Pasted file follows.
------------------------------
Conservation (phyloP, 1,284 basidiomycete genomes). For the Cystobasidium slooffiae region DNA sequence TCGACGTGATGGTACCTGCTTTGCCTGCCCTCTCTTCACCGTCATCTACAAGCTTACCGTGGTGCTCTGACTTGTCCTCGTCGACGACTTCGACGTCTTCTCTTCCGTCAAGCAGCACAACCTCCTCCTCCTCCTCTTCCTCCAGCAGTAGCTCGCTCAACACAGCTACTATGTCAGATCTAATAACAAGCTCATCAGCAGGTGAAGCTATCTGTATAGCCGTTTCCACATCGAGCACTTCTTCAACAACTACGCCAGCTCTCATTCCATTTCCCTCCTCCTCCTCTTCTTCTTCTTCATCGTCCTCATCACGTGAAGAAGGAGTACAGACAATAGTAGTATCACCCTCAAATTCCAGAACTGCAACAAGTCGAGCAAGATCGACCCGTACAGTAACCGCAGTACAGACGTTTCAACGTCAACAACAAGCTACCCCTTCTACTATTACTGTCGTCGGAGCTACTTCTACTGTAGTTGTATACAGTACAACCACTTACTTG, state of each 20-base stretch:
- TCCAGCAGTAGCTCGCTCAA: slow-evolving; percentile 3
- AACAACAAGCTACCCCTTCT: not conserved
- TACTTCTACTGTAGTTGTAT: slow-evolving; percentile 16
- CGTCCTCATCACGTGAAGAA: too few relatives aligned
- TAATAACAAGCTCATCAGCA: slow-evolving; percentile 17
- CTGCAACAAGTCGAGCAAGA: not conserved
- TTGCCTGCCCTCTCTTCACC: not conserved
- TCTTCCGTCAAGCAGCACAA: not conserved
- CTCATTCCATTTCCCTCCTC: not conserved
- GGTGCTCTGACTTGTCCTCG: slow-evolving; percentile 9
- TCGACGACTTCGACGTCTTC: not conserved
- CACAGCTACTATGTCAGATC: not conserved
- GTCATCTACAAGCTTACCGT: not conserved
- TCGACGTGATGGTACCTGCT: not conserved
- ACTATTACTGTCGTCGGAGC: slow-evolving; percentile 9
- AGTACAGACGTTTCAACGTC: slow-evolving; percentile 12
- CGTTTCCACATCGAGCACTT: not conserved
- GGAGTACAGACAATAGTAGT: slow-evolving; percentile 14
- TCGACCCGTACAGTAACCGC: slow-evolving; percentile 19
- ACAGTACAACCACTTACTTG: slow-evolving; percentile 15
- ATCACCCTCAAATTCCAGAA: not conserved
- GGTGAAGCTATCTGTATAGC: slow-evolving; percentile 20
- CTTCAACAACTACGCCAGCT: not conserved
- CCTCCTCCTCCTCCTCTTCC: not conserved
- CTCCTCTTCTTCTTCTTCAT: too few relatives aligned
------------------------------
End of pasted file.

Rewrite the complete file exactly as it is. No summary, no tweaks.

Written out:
Conservation (phyloP, 1,284 basidiomycete genomes). For the Cystobasidium slooffiae region DNA sequence TCGACGTGATGGTACCTGCTTTGCCTGCCCTCTCTTCACCGTCATCTACAAGCTTACCGTGGTGCTCTGACTTGTCCTCGTCGACGACTTCGACGTCTTCTCTTCCGTCAAGCAGCACAACCTCCTCCTCCTCCTCTTCCTCCAGCAGTAGCTCGCTCAACACAGCTACTATGTCAGATCTAATAACAAGCTCATCAGCAGGTGAAGCTATCTGTATAGCCGTTTCCACATCGAGCACTTCTTCAACAACTACGCCAGCTCTCATTCCATTTCCCTCCTCCTCCTCTTCTTCTTCTTCATCGTCCTCATCACGTGAAGAAGGAGTACAGACAATAGTAGTATCACCCTCAAATTCCAGAACTGCAACAAGTCGAGCAAGATCGACCCGTACAGTAACCGCAGTACAGACGTTTCAACGTCAACAACAAGCTACCCCTTCTACTATTACTGTCGTCGGAGCTACTTCTACTGTAGTTGTATACAGTACAACCACTTACTTG, state of each 20-base stretch:
- TCCAGCAGTAGCTCGCTCAA: slow-evolving; percentile 3
- AACAACAAGCTACCCCTTCT: not conserved
- TACTTCTACTGTAGTTGTAT: slow-evolving; percentile 16
- CGTCCTCATCACGTGAAGAA: too few relatives aligned
- TAATAACAAGCTCATCAGCA: slow-evolving; percentile 17
- CTGCAACAAGTCGAGCAAGA: not conserved
- TTGCCTGCCCTCTCTTCACC: not conserved
- TCTTCCGTCAAGCAGCACAA: not conserved
- CTCATTCCATTTCCCTCCTC: not conserved
- GGTGCTCTGACTTGTCCTCG: slow-evolving; percentile 9
- TCGACGACTTCGACGTCTTC: not conserved
- CACAGCTACTATGTCAGATC: not conserved
- GTCATCTACAAGCTTACCGT: not conserved
- TCGACGTGATGGTACCTGCT: not conserved
- ACTATTACTGTCGTCGGAGC: slow-evolving; percentile 9
- AGTACAGACGTTTCAACGTC: slow-evolving; percentile 12
- CGTTTCCACATCGAGCACTT: not conserved
- GGAGTACAGACAATAGTAGT: slow-evolving; percentile 14
- TCGACCCGTACAGTAACCGC: slow-evolving; percentile 19
- ACAGTACAACCACTTACTTG: slow-evolving; percentile 15
- ATCACCCTCAAATTCCAGAA: not conserved
- GGTGAAGCTATCTGTATAGC: slow-evolving; percentile 20
- CTTCAACAACTACGCCAGCT: not conserved
- CCTCCTCCTCCTCCTCTTCC: not conserved
- CTCCTCTTCTTCTTCTTCAT: too few relatives aligned